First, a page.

Tuesday, September 22, 2009

The Risk and Response to Fake Twitter Accounts

It is very clear that more and more emergency management professionals and PIOs are adopting Twitter as one of an increasing array of options to communicate during a major event. There are very good reasons for this, but there are also dangers. The risks include liability if/when used for calls for help (see previous post), unreliability (Twitter is frequently down), spammers, fake Twitter accounts, and information discipline (reviews, approvals and NIMS compliance).

The issue of fake Twitter accounts is potentially significant one and it affects everyone in emergency management and communication regardless of whether or not you have a Twitter account. In fact, having a Twitter account is one of the best ways of combating this risk. In presentations I've pointed to organizations such as ExxonMobil and Los Angeles County Fire Department who have been victims of fake Twitter accounts. Now there is this story about the Washington Capitals hockey players victimized by fake accounts.

For those not familiar with Twitter or how this can happen, Twitter is a web site where anyone can sign up to own an account. For example, you can go to Twitter.com and register for twitter.com/yourname and as long as no one else has "yourname" you got it. Then you can post messages via text, email or website to that website and others can get your messages automatically sent to them when they register to "follow you." It was designed primarily for friends and family to keep up with each other and in fact about 50% of Twitter posts, called "tweets" are about what sandwich the tweeter is eating or how much she is enjoying her triple grande caramel machiatto.

Following high profile use of Twitter by government agencies such as Los Angeles Fire Department, it has now become very common for government agencies to use Twitter and to prepare to use it in major emergencies. But, whether you intend to use it or are using it or never heard of it, the fake Twitter accounts could impact you directly. At a drill not long ago with a metro area, as a member of the simulation cell (or "truth") for the JIC, I threw in an inject where a fake Twitter account was set up with the name of the response agency and started posting false information about the number of fatalities in the plane crash scenario. The JIC in this case did not even plan a website, particularly in the early hours of the response, and this inject caused some real consternation. The question was, how do we combat this false information when those receiving the tweets have no way of knowing it is not coming from us?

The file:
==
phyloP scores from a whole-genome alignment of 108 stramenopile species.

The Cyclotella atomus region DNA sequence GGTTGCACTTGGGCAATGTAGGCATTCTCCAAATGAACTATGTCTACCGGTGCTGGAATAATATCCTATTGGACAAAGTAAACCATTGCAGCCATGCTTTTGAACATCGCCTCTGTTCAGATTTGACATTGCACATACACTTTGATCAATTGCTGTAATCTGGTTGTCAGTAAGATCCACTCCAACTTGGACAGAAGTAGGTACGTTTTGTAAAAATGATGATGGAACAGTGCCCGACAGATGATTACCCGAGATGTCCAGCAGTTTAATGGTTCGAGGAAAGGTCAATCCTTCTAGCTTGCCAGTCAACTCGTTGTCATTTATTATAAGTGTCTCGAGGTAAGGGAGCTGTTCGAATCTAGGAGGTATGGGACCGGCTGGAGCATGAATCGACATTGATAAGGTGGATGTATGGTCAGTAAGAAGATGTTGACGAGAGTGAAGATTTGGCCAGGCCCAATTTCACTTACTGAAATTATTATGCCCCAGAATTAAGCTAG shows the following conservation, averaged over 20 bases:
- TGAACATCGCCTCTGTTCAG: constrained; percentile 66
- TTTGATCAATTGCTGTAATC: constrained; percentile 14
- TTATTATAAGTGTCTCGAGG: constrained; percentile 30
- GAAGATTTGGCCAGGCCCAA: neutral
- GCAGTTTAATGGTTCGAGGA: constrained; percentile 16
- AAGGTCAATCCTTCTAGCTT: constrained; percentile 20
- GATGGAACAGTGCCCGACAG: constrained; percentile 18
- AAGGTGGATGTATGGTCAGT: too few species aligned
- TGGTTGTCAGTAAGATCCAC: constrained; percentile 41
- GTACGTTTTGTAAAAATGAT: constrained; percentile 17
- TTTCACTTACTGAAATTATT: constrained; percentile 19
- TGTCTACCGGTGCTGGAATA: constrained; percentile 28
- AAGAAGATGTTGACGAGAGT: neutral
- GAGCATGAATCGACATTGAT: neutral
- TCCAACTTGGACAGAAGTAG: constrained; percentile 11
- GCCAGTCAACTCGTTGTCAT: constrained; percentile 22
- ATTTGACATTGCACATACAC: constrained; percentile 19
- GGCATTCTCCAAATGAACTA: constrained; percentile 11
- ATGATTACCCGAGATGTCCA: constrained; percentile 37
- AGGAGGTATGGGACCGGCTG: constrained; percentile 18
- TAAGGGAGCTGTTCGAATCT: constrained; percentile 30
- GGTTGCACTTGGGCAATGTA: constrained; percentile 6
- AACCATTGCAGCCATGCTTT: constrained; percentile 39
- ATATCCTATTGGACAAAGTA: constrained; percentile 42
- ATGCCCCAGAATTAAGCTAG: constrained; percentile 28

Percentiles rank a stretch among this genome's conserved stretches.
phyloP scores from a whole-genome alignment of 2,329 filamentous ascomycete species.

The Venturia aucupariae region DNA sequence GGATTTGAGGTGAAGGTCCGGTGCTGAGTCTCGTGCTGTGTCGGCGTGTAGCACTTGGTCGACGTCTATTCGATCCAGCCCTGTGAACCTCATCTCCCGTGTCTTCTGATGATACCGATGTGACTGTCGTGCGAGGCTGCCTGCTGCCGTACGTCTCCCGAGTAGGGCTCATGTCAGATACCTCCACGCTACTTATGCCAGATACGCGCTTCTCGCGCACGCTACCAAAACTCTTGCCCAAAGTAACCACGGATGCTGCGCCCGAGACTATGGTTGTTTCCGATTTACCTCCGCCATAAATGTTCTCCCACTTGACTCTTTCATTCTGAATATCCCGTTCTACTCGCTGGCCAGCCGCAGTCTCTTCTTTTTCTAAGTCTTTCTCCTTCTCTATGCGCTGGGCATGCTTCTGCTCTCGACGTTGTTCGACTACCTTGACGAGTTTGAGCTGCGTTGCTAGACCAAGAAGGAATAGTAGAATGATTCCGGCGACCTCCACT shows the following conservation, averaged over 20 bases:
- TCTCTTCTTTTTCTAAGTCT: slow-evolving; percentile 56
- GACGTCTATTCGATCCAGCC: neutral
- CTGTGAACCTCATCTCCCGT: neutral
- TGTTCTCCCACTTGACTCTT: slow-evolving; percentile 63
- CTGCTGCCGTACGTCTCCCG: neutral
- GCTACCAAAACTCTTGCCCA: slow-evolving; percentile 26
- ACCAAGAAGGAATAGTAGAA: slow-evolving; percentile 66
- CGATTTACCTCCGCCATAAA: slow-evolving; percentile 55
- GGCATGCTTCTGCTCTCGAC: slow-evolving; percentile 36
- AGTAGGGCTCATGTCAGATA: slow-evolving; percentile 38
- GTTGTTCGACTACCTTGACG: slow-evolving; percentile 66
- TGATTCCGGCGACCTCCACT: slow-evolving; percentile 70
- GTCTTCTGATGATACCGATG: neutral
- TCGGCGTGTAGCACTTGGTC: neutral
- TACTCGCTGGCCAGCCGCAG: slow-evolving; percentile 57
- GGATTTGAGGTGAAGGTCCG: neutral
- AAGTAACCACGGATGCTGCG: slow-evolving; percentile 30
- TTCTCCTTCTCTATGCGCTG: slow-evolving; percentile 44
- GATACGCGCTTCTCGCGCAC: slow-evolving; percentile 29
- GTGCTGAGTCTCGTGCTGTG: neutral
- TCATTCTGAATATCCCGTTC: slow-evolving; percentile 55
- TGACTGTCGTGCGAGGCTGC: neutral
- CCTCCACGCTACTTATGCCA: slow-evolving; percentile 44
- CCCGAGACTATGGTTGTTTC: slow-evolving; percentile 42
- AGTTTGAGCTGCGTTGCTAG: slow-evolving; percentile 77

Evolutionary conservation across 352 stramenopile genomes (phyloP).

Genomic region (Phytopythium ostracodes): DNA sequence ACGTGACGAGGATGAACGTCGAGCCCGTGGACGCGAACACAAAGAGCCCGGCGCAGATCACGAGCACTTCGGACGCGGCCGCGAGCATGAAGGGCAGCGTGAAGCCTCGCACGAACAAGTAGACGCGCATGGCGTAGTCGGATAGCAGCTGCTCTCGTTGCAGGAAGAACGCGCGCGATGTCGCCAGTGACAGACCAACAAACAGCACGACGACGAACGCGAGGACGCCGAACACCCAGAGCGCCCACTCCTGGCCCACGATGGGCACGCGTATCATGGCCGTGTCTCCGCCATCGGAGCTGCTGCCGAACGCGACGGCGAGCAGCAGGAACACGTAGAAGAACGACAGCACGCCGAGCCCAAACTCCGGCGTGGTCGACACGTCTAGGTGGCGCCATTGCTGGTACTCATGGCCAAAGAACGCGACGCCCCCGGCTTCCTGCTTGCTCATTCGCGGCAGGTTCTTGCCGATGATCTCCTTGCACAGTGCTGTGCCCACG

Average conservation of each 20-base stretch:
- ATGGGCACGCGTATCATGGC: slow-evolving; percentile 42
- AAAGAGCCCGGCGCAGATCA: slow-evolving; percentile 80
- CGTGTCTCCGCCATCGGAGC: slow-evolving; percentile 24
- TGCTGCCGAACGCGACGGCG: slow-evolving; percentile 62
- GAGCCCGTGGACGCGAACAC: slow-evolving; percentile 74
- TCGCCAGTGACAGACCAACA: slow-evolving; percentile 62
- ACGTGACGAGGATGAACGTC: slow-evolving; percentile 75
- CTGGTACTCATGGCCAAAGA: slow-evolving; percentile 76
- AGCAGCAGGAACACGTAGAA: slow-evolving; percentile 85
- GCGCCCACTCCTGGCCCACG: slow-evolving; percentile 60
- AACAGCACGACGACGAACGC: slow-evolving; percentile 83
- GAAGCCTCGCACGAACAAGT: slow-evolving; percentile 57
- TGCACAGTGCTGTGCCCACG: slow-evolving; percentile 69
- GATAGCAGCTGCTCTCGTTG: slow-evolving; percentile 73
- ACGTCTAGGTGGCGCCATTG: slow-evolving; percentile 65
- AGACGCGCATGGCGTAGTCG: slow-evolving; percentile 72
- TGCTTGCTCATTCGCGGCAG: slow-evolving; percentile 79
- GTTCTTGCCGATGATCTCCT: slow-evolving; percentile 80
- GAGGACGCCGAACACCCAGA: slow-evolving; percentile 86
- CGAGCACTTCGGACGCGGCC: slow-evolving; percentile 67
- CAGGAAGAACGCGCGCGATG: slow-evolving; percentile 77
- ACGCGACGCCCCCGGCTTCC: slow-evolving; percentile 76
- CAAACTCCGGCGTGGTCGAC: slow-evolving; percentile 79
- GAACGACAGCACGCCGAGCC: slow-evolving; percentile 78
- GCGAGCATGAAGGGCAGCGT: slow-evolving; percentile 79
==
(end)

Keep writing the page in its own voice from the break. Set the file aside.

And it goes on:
One answer might be: "Ignore because no one uses Twitter and everyone knows that what happens on the internet isn't true." The reality is that the media use Twitter alot, in fact Twitter for the media has become the new police scanner that is fed by millions rather than a few police dispatchers. Numerous news stories have begun (US Airways Flight 1549 for example) have been started with a tweet and have been fed by multiple tweets. It is simply not something that can be ignored. In the case of a fake Twitter account posing as a voice of the response, in this hurry-up world of instant news coverage, the media will go with the information and ask questions later.

So, what can you do?
1) Understand that this is real, and a potentially serious threat to your response and the communication about it.
2) Get a Twitter account now and start using it--because as the above story indicates, the best defense is your own account with the real information and where you can inform those following that the other is false
3) Use your website--your website should be the final authoritative source of info and your tweets and all else should feed back to it. This only works if you keep it fully updated to the minute.
4) Monitor and respond--rumor management is becoming one of the most important jobs of PIOs and that means instant monitoring and super fast response to false information. That's why you need a Twitter account you control plus a website that you fully control and can continually update. Plus, you need the monitoring tools, both free and subscription, that are essential today.
5) Watch for and press for Verified Accounts--Twitter seems ridiculously slow in responding to this challenge. I think it may be seen as violating the openness and freedom that the internet crowd so highly values. But there are signs they are working toward a Verified Account approach--the LAFD site states that it is verified but not sure what that means yet. When/if this is available, jump on it so you can reserve your right to represent your agency directly.

No comments:

Post a Comment